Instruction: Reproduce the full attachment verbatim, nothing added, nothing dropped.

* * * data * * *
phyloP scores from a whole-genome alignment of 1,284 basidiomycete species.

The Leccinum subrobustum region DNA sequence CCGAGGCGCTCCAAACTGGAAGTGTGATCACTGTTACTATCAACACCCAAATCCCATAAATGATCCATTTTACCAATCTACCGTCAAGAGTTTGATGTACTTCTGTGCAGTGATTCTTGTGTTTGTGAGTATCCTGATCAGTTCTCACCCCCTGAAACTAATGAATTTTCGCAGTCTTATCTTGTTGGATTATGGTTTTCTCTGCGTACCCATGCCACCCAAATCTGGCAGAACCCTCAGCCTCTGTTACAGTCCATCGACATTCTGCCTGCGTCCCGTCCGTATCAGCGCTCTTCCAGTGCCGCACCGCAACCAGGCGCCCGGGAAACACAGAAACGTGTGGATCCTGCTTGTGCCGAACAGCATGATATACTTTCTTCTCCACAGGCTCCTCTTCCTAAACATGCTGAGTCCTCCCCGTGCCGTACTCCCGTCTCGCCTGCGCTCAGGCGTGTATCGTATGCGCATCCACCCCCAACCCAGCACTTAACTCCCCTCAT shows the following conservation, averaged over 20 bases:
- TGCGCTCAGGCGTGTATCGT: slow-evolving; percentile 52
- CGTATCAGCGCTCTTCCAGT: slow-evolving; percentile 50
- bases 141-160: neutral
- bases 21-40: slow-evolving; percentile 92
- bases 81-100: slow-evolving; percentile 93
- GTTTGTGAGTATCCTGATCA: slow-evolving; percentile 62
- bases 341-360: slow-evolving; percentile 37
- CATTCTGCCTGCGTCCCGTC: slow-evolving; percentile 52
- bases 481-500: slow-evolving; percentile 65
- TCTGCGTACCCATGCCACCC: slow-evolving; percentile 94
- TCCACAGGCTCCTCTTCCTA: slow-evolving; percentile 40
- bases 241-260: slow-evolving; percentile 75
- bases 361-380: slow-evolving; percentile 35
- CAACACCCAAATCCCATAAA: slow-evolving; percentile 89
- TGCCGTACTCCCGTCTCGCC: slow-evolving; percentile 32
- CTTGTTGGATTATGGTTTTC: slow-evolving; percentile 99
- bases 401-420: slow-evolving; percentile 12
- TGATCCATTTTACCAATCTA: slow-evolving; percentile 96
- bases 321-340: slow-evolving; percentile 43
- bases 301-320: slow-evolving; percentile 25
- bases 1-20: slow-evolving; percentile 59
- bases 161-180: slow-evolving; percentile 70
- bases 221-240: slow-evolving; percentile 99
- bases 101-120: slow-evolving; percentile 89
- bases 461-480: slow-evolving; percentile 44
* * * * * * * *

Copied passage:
phyloP scores from a whole-genome alignment of 1,284 basidiomycete species.

The Leccinum subrobustum region DNA sequence CCGAGGCGCTCCAAACTGGAAGTGTGATCACTGTTACTATCAACACCCAAATCCCATAAATGATCCATTTTACCAATCTACCGTCAAGAGTTTGATGTACTTCTGTGCAGTGATTCTTGTGTTTGTGAGTATCCTGATCAGTTCTCACCCCCTGAAACTAATGAATTTTCGCAGTCTTATCTTGTTGGATTATGGTTTTCTCTGCGTACCCATGCCACCCAAATCTGGCAGAACCCTCAGCCTCTGTTACAGTCCATCGACATTCTGCCTGCGTCCCGTCCGTATCAGCGCTCTTCCAGTGCCGCACCGCAACCAGGCGCCCGGGAAACACAGAAACGTGTGGATCCTGCTTGTGCCGAACAGCATGATATACTTTCTTCTCCACAGGCTCCTCTTCCTAAACATGCTGAGTCCTCCCCGTGCCGTACTCCCGTCTCGCCTGCGCTCAGGCGTGTATCGTATGCGCATCCACCCCCAACCCAGCACTTAACTCCCCTCAT shows the following conservation, averaged over 20 bases:
- TGCGCTCAGGCGTGTATCGT: slow-evolving; percentile 52
- CGTATCAGCGCTCTTCCAGT: slow-evolving; percentile 50
- bases 141-160: neutral
- bases 21-40: slow-evolving; percentile 92
- bases 81-100: slow-evolving; percentile 93
- GTTTGTGAGTATCCTGATCA: slow-evolving; percentile 62
- bases 341-360: slow-evolving; percentile 37
- CATTCTGCCTGCGTCCCGTC: slow-evolving; percentile 52
- bases 481-500: slow-evolving; percentile 65
- TCTGCGTACCCATGCCACCC: slow-evolving; percentile 94
- TCCACAGGCTCCTCTTCCTA: slow-evolving; percentile 40
- bases 241-260: slow-evolving; percentile 75
- bases 361-380: slow-evolving; percentile 35
- CAACACCCAAATCCCATAAA: slow-evolving; percentile 89
- TGCCGTACTCCCGTCTCGCC: slow-evolving; percentile 32
- CTTGTTGGATTATGGTTTTC: slow-evolving; percentile 99
- bases 401-420: slow-evolving; percentile 12
- TGATCCATTTTACCAATCTA: slow-evolving; percentile 96
- bases 321-340: slow-evolving; percentile 43
- bases 301-320: slow-evolving; percentile 25
- bases 1-20: slow-evolving; percentile 59
- bases 161-180: slow-evolving; percentile 70
- bases 221-240: slow-evolving; percentile 99
- bases 101-120: slow-evolving; percentile 89
- bases 461-480: slow-evolving; percentile 44